Everyone has heard of PDF – the Adobe Portable Document Format. But what is a PDF file, why are PDF files so popular, and how does that affect choosing the right printer?
What is a PDF file?
A PDF file is a document format created by Adobe that can include text, images, fonts and other content independent of any specific hardware, software or operating system. In other words, any document is readable on any hardware (desktop, laptop, smartphone or printer), with any compatible software (Adobe Acrobat, Adobe Reader, web browsers, native smartphone applications, software embedded in printers) and any operating system (Windows, Linux, macOS, iOS, embedded systems).
PDF is an open format and has a number of features that make it arguably superior to most other file formats for sharing documents. This is different from most other document formats. For example, while the Microsoft Word .docx format has been standardized as Office Open XML, there has been quite a bit of controversy surrounding the format and the standards process and there are significant implementation issues with the format across different application programs, including Microsoft Office.
One of the most useful features of PDF is that each element, including text, is positioned on the page as part of the format. This means that, unlike most word processing formats, text is guaranteed to be placed in the same place on the page, regardless of the hardware, software or operating system – e.g., there will not be any tiny shifts due to default fonts or other configuration parameters that can, with other formats, result in different pagination of the same document on two different systems. In other words, PDF is closer than most formats to a universal What You See is What You Get system.
PDF documents normally include all necessary fonts except for the standard 14 base fonts (Times, Courier, Helvetica, Symbol, Zapf Dingbts). As a result, PDF files do not suffer from the “missing font” problem that can occur with shared Word or other documents.
While a free PDF reader is available for nearly every current computer system, creating PDFs is often more complicated.
- Adobe Acrobat The top-of-the-line option is Adobe Acrobat but most people do not need all of the features, or the expense, of Adobe Acrobat.
- Applications with Native PDF Support Some document creation programs such as WordPerfect and LibreOffice include PDF creation as a standard part of the software.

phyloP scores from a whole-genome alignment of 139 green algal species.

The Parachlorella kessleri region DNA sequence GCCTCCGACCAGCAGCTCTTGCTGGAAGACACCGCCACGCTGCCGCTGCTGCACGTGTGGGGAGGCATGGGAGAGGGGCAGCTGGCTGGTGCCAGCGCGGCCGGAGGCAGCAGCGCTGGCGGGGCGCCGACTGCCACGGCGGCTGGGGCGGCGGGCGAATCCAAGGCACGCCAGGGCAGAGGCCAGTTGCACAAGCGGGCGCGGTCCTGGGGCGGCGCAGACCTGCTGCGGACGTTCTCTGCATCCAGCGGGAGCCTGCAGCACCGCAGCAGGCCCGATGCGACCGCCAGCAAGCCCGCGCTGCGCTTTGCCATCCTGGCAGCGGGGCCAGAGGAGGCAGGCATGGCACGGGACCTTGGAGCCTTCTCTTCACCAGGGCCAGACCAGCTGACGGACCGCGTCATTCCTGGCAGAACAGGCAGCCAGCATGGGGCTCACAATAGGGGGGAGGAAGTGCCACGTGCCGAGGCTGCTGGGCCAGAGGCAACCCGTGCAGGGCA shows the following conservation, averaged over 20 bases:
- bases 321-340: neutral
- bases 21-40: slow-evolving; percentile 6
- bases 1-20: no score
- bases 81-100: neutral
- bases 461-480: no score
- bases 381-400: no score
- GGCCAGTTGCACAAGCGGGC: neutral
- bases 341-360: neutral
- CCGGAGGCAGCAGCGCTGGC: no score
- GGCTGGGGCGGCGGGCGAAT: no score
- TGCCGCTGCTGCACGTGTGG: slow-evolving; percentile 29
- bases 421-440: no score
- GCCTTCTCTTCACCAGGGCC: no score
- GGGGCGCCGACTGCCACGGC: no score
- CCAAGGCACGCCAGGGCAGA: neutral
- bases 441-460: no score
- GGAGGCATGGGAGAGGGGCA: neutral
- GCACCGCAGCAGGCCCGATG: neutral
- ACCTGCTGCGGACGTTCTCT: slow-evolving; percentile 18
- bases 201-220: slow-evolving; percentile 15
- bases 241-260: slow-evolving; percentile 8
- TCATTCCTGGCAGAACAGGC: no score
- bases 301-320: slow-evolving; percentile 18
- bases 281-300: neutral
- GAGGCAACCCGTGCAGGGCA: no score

- Printer Driver You can also install a program that will let you “print” from any application to create a PDF. My favorite of these is Pdf995 which costs $9.95 but can also be used totally free in an ad-supported mode. Warning: some programs (but not Pdf995) will place an advertising watermark on any PDFs created in a free trial mode, making it great for trial but not useful as a free product.
- Custom Software There are PDF creation libraries available for Python, PHP and other popular programming languages to generate PDF documents directly from a web site or other application software.
Since any hardware, software and operating system can display PDFs, and most systems can print anything they can display, what is the big deal about printing? There are a few special things to know about printing PDF files compared to most other document formats:
- Almost everything is automatic: When you print a PDF file, almost everything is determined automatically, including the page size. Provided you have the same paper size (e.g., 8-1/2″ x 11″) as the PDF was created with, everything works quite well. There are some exceptions – the PDF format does not include support for single-sided vs. double-sided (duplex) printing, paper tray selection or other finishing options (e.g., stapling or folding), so those setting need to be set separately when printing a PDF document.
- Native Printer Support Many printers such as:
the HP M402n
and the Brother HL-L5100DN include PDF support.
Look for language such as “PDF version 1.7” in the specifications. Generally the bottom of the line printers do not support direct PDF printing, but most mid-to-upper range printers include this feature. This feature doesn’t matter for everyone, but it is one step in enabling features such as automatic printing from web sites or via email.